Your PPI Compensation Claim – Would You Know What to Do If…?
Claiming compensation after being mis-sold PPI can, sometimes, be a straightforward process.
You tell the bank why you believe it was mis-sold to you, the bank considers your case and if they agree that PPI was mis-sold, they will compensate you accordingly.
In other cases, the arguments for and against mi-selling are more complex. This may mean a longer resolution time and more effort to resolve the case.
And this is why in some cases, having a company like Payment Protection Scotland on your side is a worthwhile move on your part.
Would you know what to do in the following circumstances?
… the bank said you didn’t have a claim because you don’t have PPI?
Not so common these days but a few years ago when the PPI compensation flood gates were opened, banks tried to save face and profits by telling people that they either didn’t have PPI, they didn’t know if they had sold PPI to customers or not or that they had PPI but were not due compensation.
You can check in other ways if PPI was added to or was part of a financial product. Call our team and they will tell you how.
… the bank said you are not entitled to your money back because PPI was a suitable product and was not mis-sold?
In some cases – but rarely – PPI was a suitable product BUT, suitability and mis-selling are two different things.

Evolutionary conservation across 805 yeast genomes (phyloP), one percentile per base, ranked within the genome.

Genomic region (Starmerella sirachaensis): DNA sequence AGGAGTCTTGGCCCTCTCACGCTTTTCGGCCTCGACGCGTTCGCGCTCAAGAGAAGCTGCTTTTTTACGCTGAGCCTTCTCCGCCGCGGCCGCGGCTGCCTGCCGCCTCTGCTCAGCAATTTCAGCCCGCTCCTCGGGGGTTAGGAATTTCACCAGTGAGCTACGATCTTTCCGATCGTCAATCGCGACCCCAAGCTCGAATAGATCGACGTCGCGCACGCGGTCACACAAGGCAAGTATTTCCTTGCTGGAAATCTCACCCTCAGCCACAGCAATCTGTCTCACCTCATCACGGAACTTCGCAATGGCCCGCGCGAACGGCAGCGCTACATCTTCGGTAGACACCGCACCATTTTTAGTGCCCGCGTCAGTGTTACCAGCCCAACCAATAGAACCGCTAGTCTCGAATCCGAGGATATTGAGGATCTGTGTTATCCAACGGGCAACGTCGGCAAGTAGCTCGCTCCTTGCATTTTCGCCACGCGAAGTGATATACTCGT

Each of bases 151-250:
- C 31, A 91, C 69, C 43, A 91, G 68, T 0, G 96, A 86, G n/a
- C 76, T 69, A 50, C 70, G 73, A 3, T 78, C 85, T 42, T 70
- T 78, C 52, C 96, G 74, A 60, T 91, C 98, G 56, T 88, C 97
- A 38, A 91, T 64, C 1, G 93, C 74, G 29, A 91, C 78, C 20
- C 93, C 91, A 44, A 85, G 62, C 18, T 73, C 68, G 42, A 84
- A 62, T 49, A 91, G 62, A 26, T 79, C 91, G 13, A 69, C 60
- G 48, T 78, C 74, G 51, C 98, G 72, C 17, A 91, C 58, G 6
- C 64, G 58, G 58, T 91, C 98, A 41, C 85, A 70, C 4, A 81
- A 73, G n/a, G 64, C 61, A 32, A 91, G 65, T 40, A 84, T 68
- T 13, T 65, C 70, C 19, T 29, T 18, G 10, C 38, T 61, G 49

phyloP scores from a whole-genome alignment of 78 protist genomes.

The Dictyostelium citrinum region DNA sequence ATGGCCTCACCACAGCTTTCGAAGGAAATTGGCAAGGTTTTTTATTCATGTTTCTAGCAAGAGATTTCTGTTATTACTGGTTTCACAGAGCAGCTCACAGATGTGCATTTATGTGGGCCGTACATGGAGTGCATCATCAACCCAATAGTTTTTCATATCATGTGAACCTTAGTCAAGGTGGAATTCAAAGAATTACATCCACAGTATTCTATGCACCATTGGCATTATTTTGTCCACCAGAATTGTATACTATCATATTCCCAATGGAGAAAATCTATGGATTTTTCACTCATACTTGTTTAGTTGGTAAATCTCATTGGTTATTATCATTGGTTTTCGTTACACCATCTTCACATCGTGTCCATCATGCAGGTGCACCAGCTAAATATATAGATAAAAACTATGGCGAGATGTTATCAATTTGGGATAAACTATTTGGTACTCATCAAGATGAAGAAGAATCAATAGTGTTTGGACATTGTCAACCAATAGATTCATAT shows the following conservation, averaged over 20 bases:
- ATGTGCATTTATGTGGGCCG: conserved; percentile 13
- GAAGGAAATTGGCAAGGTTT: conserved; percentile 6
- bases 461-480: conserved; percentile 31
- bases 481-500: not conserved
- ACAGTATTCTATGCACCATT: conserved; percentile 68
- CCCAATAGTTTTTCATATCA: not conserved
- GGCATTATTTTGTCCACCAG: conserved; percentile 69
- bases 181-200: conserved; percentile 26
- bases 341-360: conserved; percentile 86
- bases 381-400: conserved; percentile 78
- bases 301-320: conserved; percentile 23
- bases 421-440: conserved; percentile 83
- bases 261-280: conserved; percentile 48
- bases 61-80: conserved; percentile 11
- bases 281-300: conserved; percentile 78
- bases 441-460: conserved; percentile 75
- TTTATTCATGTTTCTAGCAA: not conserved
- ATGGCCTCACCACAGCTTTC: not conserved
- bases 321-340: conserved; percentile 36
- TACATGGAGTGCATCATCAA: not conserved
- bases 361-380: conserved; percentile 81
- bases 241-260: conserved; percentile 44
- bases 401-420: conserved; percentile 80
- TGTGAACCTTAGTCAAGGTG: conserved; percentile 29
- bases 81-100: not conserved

It may have been suitable but you were told that shopping around for a better product at a cheaper price was not an option – this is mis-selling.
In most cases, as we said PPI was NOT suitable mainly because the terms and conditions of the policy were not adequately explained. And it was mis-sold too.
… you were sent a letter by a financial company you have never heard of inviting you to make a claim for mis-sold PPI?
This is a sensitive one. Some companies do contact people and lead them into thinking that they have a claim for PPI compensation. When people contact them, this is not the case. Marketing tactics such as these are suspect.
BUT, some financial companies and/or their products are sold to other companies. Quite often, as customers, we are not aware of the name of the bigger parent financial company and so it can look a bit suspect when we receive a letter saying we are entitled to compensation and to make a claim.
Contact the team at Payment Protection Scotland to check the validity of the company name and for more ideas on how to proceed with your PPI compensation claim.